Three New Lemurs Discovered, Add to Madagascar's Diversity

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With additional field studies, coupled with DNA analysis, the species tally later increased to nine.

Now, in addition to the three new species, the researchers propose four more groups for possible species recognition.

If confirmed, these 4 would bring the total number of mouse lemur species to 16.

A new picture is emerging of a multitude of distinct mouse lemur species across the vast island, separated from one another by barriers such as major rivers and mountains, says Mayor, a former field specialist and correspondent for the National Geographic Society. (National Geographic News is part of the National Geographic Society.)

More to Worry About

Madagascar is a global species-diversity hot spot and the only place in the world where lemurs occur.

All lemurs are thought to share a common evolutionary ancestor that arrived on the island more than 60 million years ago.

Since then the lemur lineage has branched into a variety of shapes, sizes, and habitats.

Over 70 lemur species are now known. But almost all are endangered, mostly due to habitat loss as Madagascar's forests are cut down for subsistence farming or harvested for timber.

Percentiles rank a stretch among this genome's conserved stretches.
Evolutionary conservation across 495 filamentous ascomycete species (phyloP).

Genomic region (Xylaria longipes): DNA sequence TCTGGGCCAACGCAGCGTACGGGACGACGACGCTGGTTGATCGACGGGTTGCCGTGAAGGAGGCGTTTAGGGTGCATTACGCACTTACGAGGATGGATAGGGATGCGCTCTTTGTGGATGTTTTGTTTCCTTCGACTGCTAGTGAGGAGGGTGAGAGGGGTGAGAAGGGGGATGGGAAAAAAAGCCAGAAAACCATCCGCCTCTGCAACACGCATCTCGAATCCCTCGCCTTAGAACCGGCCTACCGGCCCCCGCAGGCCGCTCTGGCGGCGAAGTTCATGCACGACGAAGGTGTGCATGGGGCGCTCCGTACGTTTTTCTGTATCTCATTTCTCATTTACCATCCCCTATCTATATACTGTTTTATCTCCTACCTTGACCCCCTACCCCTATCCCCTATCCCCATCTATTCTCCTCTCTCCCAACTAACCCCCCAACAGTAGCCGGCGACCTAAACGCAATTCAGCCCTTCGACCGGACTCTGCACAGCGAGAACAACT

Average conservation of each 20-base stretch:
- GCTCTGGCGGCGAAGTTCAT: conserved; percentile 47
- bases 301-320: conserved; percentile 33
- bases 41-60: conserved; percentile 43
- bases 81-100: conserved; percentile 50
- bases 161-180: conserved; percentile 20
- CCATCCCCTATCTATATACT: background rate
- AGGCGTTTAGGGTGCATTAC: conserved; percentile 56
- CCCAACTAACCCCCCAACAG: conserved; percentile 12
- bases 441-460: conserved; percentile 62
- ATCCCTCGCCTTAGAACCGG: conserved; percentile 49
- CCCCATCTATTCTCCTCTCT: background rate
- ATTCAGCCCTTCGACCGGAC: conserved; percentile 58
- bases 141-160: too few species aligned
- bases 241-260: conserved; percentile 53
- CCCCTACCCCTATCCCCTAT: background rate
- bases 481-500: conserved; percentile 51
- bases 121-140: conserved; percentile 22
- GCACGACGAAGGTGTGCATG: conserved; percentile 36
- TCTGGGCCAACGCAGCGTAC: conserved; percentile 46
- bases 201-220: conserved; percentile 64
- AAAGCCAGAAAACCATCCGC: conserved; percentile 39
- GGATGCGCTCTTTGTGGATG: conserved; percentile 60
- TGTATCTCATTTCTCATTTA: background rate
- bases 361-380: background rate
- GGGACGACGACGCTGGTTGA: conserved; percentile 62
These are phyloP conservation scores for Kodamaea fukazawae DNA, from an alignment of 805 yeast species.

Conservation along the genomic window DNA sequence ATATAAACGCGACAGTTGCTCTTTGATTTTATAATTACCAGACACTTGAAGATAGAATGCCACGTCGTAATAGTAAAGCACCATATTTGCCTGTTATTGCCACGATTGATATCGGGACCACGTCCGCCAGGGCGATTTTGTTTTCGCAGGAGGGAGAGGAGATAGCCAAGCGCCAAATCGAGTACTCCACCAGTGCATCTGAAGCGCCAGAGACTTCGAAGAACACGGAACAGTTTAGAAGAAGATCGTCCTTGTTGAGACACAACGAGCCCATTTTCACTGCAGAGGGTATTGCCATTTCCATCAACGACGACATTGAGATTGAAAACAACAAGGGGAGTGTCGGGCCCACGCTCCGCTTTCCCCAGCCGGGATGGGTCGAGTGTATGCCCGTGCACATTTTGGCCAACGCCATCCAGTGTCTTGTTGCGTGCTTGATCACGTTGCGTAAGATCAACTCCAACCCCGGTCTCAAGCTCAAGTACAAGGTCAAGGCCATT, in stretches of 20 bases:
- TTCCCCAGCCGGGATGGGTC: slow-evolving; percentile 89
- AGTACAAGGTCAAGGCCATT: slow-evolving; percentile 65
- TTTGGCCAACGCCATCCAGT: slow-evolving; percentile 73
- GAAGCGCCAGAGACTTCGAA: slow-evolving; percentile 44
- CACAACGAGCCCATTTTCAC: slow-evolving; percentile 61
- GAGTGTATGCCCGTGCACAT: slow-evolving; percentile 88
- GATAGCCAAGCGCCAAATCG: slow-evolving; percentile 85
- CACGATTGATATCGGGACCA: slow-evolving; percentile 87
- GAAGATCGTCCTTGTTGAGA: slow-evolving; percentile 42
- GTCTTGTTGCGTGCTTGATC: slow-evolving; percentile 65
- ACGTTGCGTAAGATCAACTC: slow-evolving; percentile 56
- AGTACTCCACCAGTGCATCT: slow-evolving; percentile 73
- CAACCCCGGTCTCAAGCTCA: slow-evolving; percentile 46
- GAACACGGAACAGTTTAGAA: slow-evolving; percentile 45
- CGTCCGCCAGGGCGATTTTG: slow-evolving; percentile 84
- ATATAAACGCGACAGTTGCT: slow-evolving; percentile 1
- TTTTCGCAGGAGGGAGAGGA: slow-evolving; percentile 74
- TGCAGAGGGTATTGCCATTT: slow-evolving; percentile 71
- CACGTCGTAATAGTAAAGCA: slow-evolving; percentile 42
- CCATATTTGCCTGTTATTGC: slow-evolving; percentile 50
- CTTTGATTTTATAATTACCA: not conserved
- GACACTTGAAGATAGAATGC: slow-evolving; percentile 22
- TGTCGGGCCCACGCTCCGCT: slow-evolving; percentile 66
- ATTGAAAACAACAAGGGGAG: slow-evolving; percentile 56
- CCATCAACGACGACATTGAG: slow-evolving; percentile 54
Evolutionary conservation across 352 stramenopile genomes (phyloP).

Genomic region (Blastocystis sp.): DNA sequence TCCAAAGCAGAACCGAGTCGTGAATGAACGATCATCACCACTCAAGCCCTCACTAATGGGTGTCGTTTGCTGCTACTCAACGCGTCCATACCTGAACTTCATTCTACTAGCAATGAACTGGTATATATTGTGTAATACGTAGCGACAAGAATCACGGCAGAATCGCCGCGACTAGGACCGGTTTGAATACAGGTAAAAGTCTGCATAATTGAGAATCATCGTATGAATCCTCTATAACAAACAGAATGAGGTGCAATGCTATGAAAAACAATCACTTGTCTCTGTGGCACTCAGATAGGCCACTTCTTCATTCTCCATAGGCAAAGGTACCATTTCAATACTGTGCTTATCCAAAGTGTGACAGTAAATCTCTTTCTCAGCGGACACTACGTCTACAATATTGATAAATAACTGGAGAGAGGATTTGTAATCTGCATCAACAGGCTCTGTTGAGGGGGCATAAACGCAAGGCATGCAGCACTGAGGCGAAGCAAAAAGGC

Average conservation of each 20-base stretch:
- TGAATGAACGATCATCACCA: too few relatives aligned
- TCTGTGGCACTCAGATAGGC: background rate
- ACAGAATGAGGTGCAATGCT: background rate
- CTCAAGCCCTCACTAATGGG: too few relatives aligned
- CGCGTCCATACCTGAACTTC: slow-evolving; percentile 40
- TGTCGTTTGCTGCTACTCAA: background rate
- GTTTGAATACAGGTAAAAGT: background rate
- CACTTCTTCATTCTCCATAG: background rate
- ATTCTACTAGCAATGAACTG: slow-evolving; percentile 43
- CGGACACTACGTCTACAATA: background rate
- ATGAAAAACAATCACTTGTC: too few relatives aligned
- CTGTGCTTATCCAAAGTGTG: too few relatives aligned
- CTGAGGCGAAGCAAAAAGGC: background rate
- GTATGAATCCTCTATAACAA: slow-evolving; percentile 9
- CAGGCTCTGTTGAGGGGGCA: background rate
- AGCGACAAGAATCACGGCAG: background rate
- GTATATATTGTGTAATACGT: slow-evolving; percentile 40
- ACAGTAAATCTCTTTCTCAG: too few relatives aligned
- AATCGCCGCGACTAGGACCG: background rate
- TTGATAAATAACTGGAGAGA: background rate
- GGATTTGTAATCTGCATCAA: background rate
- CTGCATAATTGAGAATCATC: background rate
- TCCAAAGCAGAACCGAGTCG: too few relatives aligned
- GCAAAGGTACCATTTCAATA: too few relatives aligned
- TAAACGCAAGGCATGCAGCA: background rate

"Unlike their larger relatives, mouse lemurs are not hunted for food, due to their small body size, but they are just as at risk of going extinct because of their rapidly disappearing habitat," Mayor said. (See a photo-essay on the selling of wild animals as food—warning: graphic content.)

Primatologist Robert Martin, now a provost at the Field Museum in Chicago, says that as the number of recognized species grows, so do conservation concerns.

Back when only two widespread species were recognized, mouse lemurs appeared to be in far less danger than some of their larger lemur relatives.

"Subdivision into 15 species means that some of the more localized forms may be far more vulnerable to extinction," Martin said.

But the new discoveries may be helping the conservation cause. Madagascar's president recently announced that the government would be tripling the total size of the island's protected areas to 14,826,000 acres (6,000,000 hectares).

"These small lemurs have become huge ambassadors for all things wild in Madagascar," Mayor said.

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